Bregman’s compelling and counterintuitive argument that people are basically decent is all fine. But how can you then explain the Holocaust? Ethnic cleansing? Terrorism? He spends several pages tackling the baser instincts of man, and commonly held beliefs about the ‘banality of evil’ or the hidden villains in each one of us. The top brass of the Nazi party may have been murderous, ideologically driven nutters, but what of the ordinary folk, the footsoldiers? “Indeed they were not motivated by ideology or anti-Semitism but more by comradeship and loyalty to fellow soldiers,” he says. “This is the dark truth about our species. Often, we do the most horrible things in the name of comradeship, loyalty, friendship,” he continues. “The real paradox of my book is that on the one hand I argue that people have evolved to be friendly and on the other hand I’m saying that friendliness is exactly the problem.”
Bregman notes that ethnic solidarities often supersede individual goodness, that kindness tends to extend to those like us. Studies on toddlers and children have shown they prefer those like themselves. But biology is not destiny. “The most powerful medicine against hate and racism we have is to bring people in contact. It’s easy to hate someone who is abstract, someone you’ve never met,” he says. “From a young age kids should be in contact with as much diversity as possible, rich, poor, left-wing, right-wing, different colours and ethnicities. Then we go back to our original hunter-gatherer model of living together. They had flexible societies, huge networks and often switched groups. I think we need similar fluidity.”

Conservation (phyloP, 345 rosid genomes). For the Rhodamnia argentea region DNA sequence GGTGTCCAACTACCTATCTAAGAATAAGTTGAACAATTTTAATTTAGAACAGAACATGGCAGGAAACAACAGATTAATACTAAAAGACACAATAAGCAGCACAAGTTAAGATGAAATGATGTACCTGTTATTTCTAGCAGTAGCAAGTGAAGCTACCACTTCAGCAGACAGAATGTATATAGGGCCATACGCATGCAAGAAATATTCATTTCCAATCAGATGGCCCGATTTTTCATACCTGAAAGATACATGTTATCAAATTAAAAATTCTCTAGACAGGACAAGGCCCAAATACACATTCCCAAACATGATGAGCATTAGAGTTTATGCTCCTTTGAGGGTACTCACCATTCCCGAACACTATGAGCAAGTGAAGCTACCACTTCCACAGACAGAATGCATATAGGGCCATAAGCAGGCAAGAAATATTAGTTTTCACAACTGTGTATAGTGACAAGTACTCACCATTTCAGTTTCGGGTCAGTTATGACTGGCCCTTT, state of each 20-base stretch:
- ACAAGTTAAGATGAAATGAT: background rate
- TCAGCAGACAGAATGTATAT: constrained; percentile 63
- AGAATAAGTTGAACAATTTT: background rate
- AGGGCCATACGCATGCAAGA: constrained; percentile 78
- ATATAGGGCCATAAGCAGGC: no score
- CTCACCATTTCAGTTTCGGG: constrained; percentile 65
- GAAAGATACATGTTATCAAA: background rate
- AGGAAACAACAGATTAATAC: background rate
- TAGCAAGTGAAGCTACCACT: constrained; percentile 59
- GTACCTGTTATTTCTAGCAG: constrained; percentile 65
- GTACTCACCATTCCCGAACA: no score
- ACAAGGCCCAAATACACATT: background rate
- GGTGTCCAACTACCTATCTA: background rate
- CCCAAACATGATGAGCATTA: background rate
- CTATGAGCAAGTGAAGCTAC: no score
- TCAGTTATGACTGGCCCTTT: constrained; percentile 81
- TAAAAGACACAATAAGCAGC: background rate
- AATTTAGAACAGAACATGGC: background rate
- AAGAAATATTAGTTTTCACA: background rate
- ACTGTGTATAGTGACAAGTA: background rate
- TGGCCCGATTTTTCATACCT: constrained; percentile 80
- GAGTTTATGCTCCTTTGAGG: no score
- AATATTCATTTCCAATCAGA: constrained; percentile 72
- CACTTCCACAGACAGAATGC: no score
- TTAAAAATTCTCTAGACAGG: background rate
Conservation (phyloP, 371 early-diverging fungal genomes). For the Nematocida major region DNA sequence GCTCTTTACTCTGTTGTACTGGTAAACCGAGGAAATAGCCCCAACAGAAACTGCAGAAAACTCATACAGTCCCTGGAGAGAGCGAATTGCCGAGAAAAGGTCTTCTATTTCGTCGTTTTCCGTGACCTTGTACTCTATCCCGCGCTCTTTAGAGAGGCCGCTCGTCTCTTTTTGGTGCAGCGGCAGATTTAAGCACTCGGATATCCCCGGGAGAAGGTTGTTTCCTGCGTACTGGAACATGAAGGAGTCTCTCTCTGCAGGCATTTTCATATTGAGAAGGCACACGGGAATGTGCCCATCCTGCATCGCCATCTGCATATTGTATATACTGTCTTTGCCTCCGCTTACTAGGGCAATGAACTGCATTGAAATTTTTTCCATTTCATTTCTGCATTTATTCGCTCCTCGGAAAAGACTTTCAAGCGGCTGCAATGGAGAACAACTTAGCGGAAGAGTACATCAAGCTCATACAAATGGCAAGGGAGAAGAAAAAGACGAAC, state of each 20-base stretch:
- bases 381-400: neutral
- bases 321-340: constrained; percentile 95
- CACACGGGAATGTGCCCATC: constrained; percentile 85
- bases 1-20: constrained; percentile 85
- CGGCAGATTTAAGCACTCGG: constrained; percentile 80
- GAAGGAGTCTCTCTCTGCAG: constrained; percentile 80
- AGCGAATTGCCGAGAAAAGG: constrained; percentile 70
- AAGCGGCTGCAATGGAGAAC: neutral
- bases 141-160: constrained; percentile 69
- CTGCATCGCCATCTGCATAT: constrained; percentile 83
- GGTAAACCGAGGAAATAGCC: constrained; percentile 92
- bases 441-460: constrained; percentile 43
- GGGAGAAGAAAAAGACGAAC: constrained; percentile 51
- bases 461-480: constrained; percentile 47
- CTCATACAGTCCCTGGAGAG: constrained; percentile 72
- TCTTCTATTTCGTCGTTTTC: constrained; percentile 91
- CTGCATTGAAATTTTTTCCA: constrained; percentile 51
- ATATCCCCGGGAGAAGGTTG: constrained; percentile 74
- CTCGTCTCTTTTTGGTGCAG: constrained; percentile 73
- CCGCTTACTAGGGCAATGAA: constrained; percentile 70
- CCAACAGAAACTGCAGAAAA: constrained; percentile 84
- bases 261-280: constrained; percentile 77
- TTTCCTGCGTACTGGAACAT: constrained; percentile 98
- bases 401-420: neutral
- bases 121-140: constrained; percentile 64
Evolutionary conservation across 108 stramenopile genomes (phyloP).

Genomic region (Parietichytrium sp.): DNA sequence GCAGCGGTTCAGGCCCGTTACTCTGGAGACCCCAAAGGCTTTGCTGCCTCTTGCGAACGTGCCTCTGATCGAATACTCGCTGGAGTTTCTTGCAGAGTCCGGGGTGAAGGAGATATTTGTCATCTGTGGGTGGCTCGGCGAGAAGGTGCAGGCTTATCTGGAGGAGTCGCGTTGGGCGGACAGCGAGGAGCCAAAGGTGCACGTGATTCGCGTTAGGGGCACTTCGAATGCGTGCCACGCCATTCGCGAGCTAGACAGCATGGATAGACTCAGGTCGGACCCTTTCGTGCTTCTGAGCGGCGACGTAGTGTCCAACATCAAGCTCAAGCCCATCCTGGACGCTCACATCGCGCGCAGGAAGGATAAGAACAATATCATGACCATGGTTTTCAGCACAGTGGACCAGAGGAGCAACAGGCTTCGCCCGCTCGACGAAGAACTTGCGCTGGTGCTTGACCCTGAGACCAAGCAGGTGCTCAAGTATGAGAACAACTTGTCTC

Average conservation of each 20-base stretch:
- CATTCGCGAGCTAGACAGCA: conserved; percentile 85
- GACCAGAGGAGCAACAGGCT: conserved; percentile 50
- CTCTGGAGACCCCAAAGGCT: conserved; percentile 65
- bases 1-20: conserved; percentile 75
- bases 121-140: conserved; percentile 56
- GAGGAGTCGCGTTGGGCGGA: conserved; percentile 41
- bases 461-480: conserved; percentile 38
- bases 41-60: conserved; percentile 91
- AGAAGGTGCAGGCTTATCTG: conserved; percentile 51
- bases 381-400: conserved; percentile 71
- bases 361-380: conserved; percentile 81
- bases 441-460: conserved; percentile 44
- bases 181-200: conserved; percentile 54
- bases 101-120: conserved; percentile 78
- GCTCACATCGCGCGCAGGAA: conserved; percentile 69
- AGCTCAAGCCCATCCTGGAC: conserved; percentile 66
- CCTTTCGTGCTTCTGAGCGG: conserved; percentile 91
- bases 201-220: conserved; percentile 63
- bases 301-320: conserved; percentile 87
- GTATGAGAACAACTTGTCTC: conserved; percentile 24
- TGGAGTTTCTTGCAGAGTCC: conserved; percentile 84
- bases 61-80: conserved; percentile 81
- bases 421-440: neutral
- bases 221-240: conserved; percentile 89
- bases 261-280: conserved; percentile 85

He’s careful though to distinguish optimism from hope: “Optimism is a form of complacency… hope impels you to act”—and concedes that climate change, corruption, authoritarianism are real problems. But on balance we are better off than before. There are really good reasons to be anxious and fearful but there are good reasons to have hope for the future, he says. “Because we have seen ideas that used to be dismissed as marginal and crazy have been moving into the mainstream. Higher taxes on the rich, ambitious policies against climate change, universal basic income [UBI]… That’s quite exciting and an example of the shift in the zeitgeist.”
Bregman previously dwelt on UBI in his first book Utopia for Realists. Humankind returns to similar themes, showcasing how the laxer, more generous view of humanity has worked: open prisons, unstructured schools, employee-driven companies. Ideas that sound radical turn out to be highly practical. “Cynicism is a legitimisation of the status quo. Hope is a moral duty. That doesn’t mean we say that people are naturally angels, because we clearly are not. But we have this strong capacity in us to cooperate and do the right thing.”
Bregman continues to write for De Correspondent, an online platform, and is currently researching climate change.
And what about Lord of the Flies? He still enjoys it as fiction, not prophecy. “It’s well-written but highly unrealistic,” he says, with a laugh.